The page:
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Ankyrin-3 (ANK-3) (Ankyrin-G)


Age-related atrophy of cortical thickness and genetic effect of ANK3 gene in first episode MDD patients.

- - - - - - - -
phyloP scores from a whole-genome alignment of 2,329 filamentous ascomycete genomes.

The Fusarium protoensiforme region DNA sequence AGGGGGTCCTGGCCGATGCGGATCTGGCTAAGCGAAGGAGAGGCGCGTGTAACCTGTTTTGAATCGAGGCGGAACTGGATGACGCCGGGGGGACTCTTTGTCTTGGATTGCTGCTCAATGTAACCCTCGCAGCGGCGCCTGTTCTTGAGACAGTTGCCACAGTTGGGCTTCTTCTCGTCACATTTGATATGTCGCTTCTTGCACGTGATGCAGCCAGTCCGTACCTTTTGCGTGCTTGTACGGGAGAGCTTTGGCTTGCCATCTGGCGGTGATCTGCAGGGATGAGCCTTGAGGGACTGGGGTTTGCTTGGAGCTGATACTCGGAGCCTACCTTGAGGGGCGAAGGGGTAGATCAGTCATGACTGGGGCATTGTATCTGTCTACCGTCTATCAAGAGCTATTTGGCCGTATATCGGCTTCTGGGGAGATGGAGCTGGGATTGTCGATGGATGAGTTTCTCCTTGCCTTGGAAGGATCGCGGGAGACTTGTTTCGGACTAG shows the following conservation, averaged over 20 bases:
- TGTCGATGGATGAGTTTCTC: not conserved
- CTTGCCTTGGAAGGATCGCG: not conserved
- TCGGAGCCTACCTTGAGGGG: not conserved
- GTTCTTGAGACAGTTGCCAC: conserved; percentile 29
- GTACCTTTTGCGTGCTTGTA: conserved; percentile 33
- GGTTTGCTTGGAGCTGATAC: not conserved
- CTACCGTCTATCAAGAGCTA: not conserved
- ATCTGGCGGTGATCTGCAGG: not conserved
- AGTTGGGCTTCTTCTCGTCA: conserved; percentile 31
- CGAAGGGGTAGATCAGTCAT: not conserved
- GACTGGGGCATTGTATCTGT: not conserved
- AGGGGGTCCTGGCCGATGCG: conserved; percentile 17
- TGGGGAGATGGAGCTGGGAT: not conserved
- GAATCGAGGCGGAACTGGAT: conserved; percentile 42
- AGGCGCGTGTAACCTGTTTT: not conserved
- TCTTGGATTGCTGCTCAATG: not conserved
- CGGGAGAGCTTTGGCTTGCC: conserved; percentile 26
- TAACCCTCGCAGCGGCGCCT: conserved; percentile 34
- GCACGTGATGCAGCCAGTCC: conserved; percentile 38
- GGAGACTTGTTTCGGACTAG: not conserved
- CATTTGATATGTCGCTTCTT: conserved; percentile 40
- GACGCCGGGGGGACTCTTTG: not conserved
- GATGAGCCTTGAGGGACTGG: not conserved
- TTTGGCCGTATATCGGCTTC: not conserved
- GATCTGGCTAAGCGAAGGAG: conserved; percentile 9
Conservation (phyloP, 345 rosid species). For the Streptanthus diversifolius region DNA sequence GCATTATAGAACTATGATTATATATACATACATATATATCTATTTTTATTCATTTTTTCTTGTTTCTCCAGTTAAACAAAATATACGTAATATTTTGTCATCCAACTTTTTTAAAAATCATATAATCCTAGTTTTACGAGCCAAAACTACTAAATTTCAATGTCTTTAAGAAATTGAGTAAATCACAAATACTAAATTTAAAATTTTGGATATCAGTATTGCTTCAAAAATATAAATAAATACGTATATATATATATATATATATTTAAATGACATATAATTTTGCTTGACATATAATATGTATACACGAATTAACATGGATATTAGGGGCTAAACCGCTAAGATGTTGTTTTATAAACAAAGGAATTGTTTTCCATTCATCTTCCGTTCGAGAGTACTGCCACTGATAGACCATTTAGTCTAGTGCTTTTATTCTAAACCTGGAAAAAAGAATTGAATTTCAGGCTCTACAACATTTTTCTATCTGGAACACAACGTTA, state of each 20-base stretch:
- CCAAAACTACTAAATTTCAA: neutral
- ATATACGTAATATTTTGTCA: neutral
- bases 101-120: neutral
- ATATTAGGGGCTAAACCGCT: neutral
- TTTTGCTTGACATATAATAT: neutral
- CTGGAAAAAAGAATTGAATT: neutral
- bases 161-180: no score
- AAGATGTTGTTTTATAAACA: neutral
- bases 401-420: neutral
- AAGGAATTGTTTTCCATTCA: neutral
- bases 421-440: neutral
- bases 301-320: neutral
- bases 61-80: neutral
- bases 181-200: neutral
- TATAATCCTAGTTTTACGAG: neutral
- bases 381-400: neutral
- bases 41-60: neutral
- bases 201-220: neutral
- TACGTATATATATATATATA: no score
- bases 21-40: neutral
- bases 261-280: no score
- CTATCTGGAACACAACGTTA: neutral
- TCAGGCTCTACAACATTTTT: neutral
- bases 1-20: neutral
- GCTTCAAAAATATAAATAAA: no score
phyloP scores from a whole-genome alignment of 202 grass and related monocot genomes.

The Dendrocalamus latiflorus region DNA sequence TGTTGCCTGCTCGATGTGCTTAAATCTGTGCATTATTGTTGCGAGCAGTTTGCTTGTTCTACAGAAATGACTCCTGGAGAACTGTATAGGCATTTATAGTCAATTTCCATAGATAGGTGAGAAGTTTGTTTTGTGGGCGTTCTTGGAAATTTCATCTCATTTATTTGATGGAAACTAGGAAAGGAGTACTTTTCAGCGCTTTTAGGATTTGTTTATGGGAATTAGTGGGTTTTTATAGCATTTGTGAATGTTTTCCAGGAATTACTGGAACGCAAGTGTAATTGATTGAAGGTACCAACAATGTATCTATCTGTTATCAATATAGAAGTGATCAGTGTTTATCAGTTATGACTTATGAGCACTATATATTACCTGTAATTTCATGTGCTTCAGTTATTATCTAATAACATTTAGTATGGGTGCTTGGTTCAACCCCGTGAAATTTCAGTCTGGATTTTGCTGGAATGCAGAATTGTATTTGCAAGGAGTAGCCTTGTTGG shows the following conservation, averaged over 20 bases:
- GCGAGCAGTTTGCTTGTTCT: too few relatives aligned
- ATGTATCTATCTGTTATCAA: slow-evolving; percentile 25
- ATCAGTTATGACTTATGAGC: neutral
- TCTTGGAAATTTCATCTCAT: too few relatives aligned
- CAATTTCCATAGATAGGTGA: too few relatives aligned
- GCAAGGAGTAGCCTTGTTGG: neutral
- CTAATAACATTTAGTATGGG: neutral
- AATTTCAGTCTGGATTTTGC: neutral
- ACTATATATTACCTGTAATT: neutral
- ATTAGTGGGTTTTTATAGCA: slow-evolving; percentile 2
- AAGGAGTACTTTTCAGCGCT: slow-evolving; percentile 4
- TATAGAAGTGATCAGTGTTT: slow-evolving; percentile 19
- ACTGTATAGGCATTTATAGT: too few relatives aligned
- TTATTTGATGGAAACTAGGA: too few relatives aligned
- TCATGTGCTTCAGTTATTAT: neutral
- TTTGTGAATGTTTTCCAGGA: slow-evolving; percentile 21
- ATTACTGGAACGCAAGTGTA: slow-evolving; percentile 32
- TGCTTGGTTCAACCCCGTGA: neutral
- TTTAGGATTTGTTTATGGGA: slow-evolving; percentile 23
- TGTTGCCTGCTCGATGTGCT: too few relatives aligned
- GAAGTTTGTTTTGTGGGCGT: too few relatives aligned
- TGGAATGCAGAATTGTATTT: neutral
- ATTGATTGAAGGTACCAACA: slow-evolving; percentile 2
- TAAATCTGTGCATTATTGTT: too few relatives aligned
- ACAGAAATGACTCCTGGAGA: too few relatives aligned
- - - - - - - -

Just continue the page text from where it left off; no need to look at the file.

Brain ageing is thought to be related to geriatric depression, but the relationship between ageing and depression among middle aged individuals is unknown. The present study aimed to evaluate whether the age-related reduction of brain cortical thickness (CT) can be found in adult first-episode MDD patients, as well as to identify the possible genetic effect of the ANK3 gene polymorphism age-relates CT reduction. This study recruited 153 first-episode MDD patients with a disease duration < 2 years and 276 healthy controls (HC), and the CT of 68 whole brain regions and two ANK3 SNPs (rs1994336 and rs10994359) were analyzed. The results showed that although the CT of both groups was negative correlated with age, the MDD group had significant greater age-related decrease in CT than the HC group (-9.35 × 10 mm/year for MDD vs. -1.23 × 10 mm/year for HC in the left lateral orbitofrontal lobe). The multivariate analysis of covariance (MANCOVA) results yielded significant interactions of diagnosis × age, genotype × age and diagnosis × genotype interaction for rs10994359. In HC, the C allele showed a protective effect on age-related CT reduction. The reduction in CT with age was several times as greater in non-C carriers as in C carriers (-3.54 × 10 vs.-0.15 × 10 mm/year in left supramarginal gyrus) for HC. However, this protective effect disappeared in patients with MDD. We did not find a clear effect of rs1994336 on the age-related CT reduction. The findings indicate that the widespread accelerated brain ageing occurs early in adult-onset depression and this ageing may be a pathological mechanisms of depression rather than an outcome of the disease. The ANK3 rs10994359 polymorphism may partially affect regional cortical ageing in MDD.